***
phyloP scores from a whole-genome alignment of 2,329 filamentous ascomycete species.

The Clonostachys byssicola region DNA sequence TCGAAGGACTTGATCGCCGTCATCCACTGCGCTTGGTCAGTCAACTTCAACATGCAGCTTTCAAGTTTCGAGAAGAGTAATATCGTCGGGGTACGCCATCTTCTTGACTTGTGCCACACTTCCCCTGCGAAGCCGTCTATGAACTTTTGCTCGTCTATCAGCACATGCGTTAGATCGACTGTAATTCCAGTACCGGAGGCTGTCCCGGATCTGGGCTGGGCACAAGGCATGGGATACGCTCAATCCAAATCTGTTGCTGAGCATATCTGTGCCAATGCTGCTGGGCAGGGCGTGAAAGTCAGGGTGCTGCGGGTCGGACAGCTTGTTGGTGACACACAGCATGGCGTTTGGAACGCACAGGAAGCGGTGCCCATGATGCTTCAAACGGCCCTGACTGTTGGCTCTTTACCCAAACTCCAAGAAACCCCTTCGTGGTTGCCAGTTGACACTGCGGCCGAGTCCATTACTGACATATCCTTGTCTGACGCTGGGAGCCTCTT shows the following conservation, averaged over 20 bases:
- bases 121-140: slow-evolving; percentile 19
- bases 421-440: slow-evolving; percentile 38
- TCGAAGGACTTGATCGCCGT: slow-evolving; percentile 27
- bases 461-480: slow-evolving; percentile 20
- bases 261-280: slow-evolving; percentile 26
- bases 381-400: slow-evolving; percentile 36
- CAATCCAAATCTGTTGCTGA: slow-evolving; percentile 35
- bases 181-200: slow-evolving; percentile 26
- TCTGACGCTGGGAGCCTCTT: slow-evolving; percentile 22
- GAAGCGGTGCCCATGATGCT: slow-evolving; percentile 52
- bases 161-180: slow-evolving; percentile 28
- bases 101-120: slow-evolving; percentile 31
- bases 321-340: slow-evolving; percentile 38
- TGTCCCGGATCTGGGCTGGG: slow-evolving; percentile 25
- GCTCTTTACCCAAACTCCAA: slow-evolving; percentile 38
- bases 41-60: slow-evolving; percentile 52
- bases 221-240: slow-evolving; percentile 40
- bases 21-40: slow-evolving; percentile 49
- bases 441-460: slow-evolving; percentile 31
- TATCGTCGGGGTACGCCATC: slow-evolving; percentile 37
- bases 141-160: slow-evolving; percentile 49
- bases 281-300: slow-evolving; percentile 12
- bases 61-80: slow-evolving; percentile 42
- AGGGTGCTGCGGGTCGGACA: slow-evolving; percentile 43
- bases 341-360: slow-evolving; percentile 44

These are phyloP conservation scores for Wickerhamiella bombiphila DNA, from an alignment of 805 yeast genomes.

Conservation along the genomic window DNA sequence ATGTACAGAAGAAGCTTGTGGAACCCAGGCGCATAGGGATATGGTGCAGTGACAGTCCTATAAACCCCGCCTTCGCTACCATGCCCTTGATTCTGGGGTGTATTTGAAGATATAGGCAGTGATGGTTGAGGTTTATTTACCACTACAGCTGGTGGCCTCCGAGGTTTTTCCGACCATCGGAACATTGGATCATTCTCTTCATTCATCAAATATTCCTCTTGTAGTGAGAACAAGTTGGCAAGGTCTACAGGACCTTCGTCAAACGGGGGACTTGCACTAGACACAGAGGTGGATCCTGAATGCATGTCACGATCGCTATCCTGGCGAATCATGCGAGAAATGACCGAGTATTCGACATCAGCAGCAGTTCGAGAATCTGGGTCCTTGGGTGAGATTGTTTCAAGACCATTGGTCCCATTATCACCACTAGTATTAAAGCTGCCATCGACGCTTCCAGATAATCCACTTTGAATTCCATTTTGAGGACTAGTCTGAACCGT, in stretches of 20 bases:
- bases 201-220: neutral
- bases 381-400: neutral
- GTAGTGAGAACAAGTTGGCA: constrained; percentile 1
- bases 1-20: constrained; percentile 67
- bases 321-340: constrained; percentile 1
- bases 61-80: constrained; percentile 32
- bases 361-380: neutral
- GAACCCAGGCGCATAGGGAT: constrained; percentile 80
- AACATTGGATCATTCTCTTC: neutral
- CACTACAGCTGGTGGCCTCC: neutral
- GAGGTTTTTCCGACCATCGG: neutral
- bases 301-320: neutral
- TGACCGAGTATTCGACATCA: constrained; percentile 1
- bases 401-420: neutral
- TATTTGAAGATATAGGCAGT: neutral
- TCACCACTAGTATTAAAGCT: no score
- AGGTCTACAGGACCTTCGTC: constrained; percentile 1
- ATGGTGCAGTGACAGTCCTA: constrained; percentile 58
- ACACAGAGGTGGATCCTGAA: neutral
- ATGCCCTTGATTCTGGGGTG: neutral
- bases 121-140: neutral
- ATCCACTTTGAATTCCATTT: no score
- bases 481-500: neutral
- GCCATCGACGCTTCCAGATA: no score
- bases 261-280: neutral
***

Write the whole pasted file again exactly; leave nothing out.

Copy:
phyloP scores from a whole-genome alignment of 2,329 filamentous ascomycete species.

The Clonostachys byssicola region DNA sequence TCGAAGGACTTGATCGCCGTCATCCACTGCGCTTGGTCAGTCAACTTCAACATGCAGCTTTCAAGTTTCGAGAAGAGTAATATCGTCGGGGTACGCCATCTTCTTGACTTGTGCCACACTTCCCCTGCGAAGCCGTCTATGAACTTTTGCTCGTCTATCAGCACATGCGTTAGATCGACTGTAATTCCAGTACCGGAGGCTGTCCCGGATCTGGGCTGGGCACAAGGCATGGGATACGCTCAATCCAAATCTGTTGCTGAGCATATCTGTGCCAATGCTGCTGGGCAGGGCGTGAAAGTCAGGGTGCTGCGGGTCGGACAGCTTGTTGGTGACACACAGCATGGCGTTTGGAACGCACAGGAAGCGGTGCCCATGATGCTTCAAACGGCCCTGACTGTTGGCTCTTTACCCAAACTCCAAGAAACCCCTTCGTGGTTGCCAGTTGACACTGCGGCCGAGTCCATTACTGACATATCCTTGTCTGACGCTGGGAGCCTCTT shows the following conservation, averaged over 20 bases:
- bases 121-140: slow-evolving; percentile 19
- bases 421-440: slow-evolving; percentile 38
- TCGAAGGACTTGATCGCCGT: slow-evolving; percentile 27
- bases 461-480: slow-evolving; percentile 20
- bases 261-280: slow-evolving; percentile 26
- bases 381-400: slow-evolving; percentile 36
- CAATCCAAATCTGTTGCTGA: slow-evolving; percentile 35
- bases 181-200: slow-evolving; percentile 26
- TCTGACGCTGGGAGCCTCTT: slow-evolving; percentile 22
- GAAGCGGTGCCCATGATGCT: slow-evolving; percentile 52
- bases 161-180: slow-evolving; percentile 28
- bases 101-120: slow-evolving; percentile 31
- bases 321-340: slow-evolving; percentile 38
- TGTCCCGGATCTGGGCTGGG: slow-evolving; percentile 25
- GCTCTTTACCCAAACTCCAA: slow-evolving; percentile 38
- bases 41-60: slow-evolving; percentile 52
- bases 221-240: slow-evolving; percentile 40
- bases 21-40: slow-evolving; percentile 49
- bases 441-460: slow-evolving; percentile 31
- TATCGTCGGGGTACGCCATC: slow-evolving; percentile 37
- bases 141-160: slow-evolving; percentile 49
- bases 281-300: slow-evolving; percentile 12
- bases 61-80: slow-evolving; percentile 42
- AGGGTGCTGCGGGTCGGACA: slow-evolving; percentile 43
- bases 341-360: slow-evolving; percentile 44

These are phyloP conservation scores for Wickerhamiella bombiphila DNA, from an alignment of 805 yeast genomes.

Conservation along the genomic window DNA sequence ATGTACAGAAGAAGCTTGTGGAACCCAGGCGCATAGGGATATGGTGCAGTGACAGTCCTATAAACCCCGCCTTCGCTACCATGCCCTTGATTCTGGGGTGTATTTGAAGATATAGGCAGTGATGGTTGAGGTTTATTTACCACTACAGCTGGTGGCCTCCGAGGTTTTTCCGACCATCGGAACATTGGATCATTCTCTTCATTCATCAAATATTCCTCTTGTAGTGAGAACAAGTTGGCAAGGTCTACAGGACCTTCGTCAAACGGGGGACTTGCACTAGACACAGAGGTGGATCCTGAATGCATGTCACGATCGCTATCCTGGCGAATCATGCGAGAAATGACCGAGTATTCGACATCAGCAGCAGTTCGAGAATCTGGGTCCTTGGGTGAGATTGTTTCAAGACCATTGGTCCCATTATCACCACTAGTATTAAAGCTGCCATCGACGCTTCCAGATAATCCACTTTGAATTCCATTTTGAGGACTAGTCTGAACCGT, in stretches of 20 bases:
- bases 201-220: neutral
- bases 381-400: neutral
- GTAGTGAGAACAAGTTGGCA: constrained; percentile 1
- bases 1-20: constrained; percentile 67
- bases 321-340: constrained; percentile 1
- bases 61-80: constrained; percentile 32
- bases 361-380: neutral
- GAACCCAGGCGCATAGGGAT: constrained; percentile 80
- AACATTGGATCATTCTCTTC: neutral
- CACTACAGCTGGTGGCCTCC: neutral
- GAGGTTTTTCCGACCATCGG: neutral
- bases 301-320: neutral
- TGACCGAGTATTCGACATCA: constrained; percentile 1
- bases 401-420: neutral
- TATTTGAAGATATAGGCAGT: neutral
- TCACCACTAGTATTAAAGCT: no score
- AGGTCTACAGGACCTTCGTC: constrained; percentile 1
- ATGGTGCAGTGACAGTCCTA: constrained; percentile 58
- ACACAGAGGTGGATCCTGAA: neutral
- ATGCCCTTGATTCTGGGGTG: neutral
- bases 121-140: neutral
- ATCCACTTTGAATTCCATTT: no score
- bases 481-500: neutral
- GCCATCGACGCTTCCAGATA: no score
- bases 261-280: neutral